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Preparing for ‘Valuation Day’

photo-1421940943431-d392fcc1079fsmallTips to getting a good property valuation

Since the main purpose of a valuation is to assess the size, functionality and location of a property (including the land), the obvious way to get a good valuation is to have a good property in a good location and not overcapitalise with costly improvements.

But is there anything else you can do to get a good valuation result?

Whilst we’re not suggesting you to go to extraordinary lengths and spend days cleaning all your windows, there are a few simple things you can do that may increase your chances of getting a favourable valuation.  Here’s some of our top tips…

 

Present your property like you would for an open home

It may sound obvious, but make sure your property is nicely presented. First impressions do count, even with valuers who seem to be primarily concerned about taking measurements.

The valuer is trying to assess what a buyer would pay for your home in the current market. If gardens are overgrown, you are missing some door handles and you’ve got some rooms half painted, it’s easy to see why this could negatively impact the valuation.

 

Know the ‘Unimproved Land Value’

The Unimproved Value of your land (as reported on your Rates Notice) is calculated using statistical analysis.  It’s not completely accurate but it can provide valuers with an estimate of how much your land is worth, so it’s helpful to have your most recent Rates Notice handy.

 

Share any knowledge of recent comparable sales

Keeping an eye on prices in your area can give you an idea of what your property may be currently worth. Valuers advise that the best time to get a valuation is when a few properties that are very similar to yours have sold recently.  These prices will have a direct impact on your valuation, so if there have been some good sales recently, maybe it’s time for a valuation to calculate how much equity.  (Released equity could be used for investment purposes, home improvements, consolidate personal debt or potentially release a family guarantee).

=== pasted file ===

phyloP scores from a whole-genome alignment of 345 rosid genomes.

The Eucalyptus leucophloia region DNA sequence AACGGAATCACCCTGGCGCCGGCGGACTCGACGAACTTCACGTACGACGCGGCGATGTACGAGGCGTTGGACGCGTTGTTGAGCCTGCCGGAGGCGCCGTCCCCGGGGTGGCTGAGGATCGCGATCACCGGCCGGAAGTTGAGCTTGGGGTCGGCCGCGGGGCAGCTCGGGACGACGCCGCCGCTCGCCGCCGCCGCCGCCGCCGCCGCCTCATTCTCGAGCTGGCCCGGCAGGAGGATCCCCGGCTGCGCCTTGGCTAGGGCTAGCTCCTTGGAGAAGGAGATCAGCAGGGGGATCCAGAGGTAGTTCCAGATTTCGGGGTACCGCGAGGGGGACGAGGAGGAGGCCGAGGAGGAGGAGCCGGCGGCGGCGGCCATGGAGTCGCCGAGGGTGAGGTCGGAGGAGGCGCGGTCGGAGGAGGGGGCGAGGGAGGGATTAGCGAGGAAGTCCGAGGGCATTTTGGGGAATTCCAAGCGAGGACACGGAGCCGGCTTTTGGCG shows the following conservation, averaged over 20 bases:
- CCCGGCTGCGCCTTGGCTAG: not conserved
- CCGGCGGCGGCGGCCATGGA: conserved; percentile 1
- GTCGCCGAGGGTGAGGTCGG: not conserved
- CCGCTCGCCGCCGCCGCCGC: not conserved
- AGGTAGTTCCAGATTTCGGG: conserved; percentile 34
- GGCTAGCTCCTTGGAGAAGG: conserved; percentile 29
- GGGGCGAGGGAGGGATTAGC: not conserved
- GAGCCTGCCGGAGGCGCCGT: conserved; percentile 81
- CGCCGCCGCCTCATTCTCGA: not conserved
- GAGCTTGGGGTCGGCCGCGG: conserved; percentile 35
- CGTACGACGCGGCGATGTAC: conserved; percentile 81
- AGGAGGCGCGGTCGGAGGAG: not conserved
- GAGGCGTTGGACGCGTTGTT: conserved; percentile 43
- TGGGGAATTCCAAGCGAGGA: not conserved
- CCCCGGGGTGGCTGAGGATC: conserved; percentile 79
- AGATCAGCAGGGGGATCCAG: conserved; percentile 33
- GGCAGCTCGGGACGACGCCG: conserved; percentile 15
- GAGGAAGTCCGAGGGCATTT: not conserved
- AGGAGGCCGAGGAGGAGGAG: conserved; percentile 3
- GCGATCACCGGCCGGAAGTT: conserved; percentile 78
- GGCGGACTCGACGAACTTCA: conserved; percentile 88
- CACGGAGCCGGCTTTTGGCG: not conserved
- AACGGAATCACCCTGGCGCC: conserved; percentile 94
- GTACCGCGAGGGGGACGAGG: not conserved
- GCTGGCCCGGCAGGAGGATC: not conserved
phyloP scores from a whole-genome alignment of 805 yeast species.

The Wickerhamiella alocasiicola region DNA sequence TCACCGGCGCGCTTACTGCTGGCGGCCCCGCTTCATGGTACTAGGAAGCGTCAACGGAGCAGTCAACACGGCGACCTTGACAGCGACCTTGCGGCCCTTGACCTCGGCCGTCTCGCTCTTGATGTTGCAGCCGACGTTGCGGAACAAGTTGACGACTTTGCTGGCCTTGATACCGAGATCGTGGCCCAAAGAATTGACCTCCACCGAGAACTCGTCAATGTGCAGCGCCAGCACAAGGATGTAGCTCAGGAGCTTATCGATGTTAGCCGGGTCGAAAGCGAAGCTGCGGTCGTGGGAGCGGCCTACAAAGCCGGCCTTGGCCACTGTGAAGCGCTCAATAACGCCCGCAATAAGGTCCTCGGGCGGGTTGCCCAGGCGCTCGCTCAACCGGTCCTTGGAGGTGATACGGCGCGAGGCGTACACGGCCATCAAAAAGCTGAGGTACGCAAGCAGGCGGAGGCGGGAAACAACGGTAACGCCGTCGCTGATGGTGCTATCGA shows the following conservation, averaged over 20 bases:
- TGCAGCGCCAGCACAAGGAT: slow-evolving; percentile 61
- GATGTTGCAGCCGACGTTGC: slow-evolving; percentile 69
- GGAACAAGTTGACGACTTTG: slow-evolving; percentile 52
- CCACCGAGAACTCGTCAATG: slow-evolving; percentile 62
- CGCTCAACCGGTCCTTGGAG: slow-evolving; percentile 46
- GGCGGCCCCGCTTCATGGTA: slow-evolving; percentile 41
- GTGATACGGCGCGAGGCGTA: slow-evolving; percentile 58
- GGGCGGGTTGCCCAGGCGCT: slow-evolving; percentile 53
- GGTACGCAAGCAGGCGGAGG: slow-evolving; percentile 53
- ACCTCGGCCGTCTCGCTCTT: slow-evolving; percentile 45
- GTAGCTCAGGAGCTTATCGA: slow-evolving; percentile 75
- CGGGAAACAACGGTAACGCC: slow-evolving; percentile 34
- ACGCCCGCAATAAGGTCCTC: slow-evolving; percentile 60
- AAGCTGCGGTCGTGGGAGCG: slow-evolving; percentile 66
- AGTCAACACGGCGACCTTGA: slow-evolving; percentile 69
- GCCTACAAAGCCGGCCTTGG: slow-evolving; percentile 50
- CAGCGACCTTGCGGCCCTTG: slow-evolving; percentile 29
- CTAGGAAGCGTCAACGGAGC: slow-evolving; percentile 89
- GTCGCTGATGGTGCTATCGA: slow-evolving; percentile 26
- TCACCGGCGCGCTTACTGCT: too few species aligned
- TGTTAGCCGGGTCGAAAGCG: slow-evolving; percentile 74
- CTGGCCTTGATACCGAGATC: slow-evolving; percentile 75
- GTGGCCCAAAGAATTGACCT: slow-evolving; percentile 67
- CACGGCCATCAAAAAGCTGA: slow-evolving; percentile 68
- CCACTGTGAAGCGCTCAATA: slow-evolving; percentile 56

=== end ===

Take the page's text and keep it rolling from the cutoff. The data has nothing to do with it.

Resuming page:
Attending nearby auctions is a good start.  Whilst valuers are generally aware of sales data, very recent sales may not appear in their figures just yet.  If you have recent and relevant information, it can’t hurt to pass it on to the valuer.

But don’t embellish the facts hoping to get a higher valuation. Valuers have a pretty good understanding of property prices in your area.

 

The valuer can only assess what is actually there*

The valuation performed on the day is the estimated valuation of your property ON THE DAY. It cannot take into account any improvements you have planned or have started or are thinking about, because we all know that not all of these will actually be completed. If you want a valuation to take into account these improvements, you better start (and finish) them before the valuation day.

*The exception to this, is when a ‘as if complete’ valuation is conducted. This applies when you’ve got building plans for renovations or improvements. The lender will want to value the ‘proposed end state’, to determine whether they should lend money for the extensions. In these cases, you need to make sure the valuer has been given clear instructions so they don’t turn up expecting things to already be complete.

 

Prepare a list of any recent improvements

Anything that makes the job easier for the valuer can work in your favour. If you’ve completed some recent property improvements, pass this information on. But bear in mind that ‘money spent’ does not necessarily equal ‘increase in value.’

 

Treat an outdoor living area as part of your property

Outdoor living areas are extremely sought after and can sometimes add more value than their cost. This is because for a large part of the year in Australia, they increase the overall living space of a home and as a result, buyers are willing to pay more for properties that have them.

This means that when it comes to preparing for valuation day, you want to make sure your outdoor living area is as appealing as possible i.e. clean, tidy, functional and free from pet waste.




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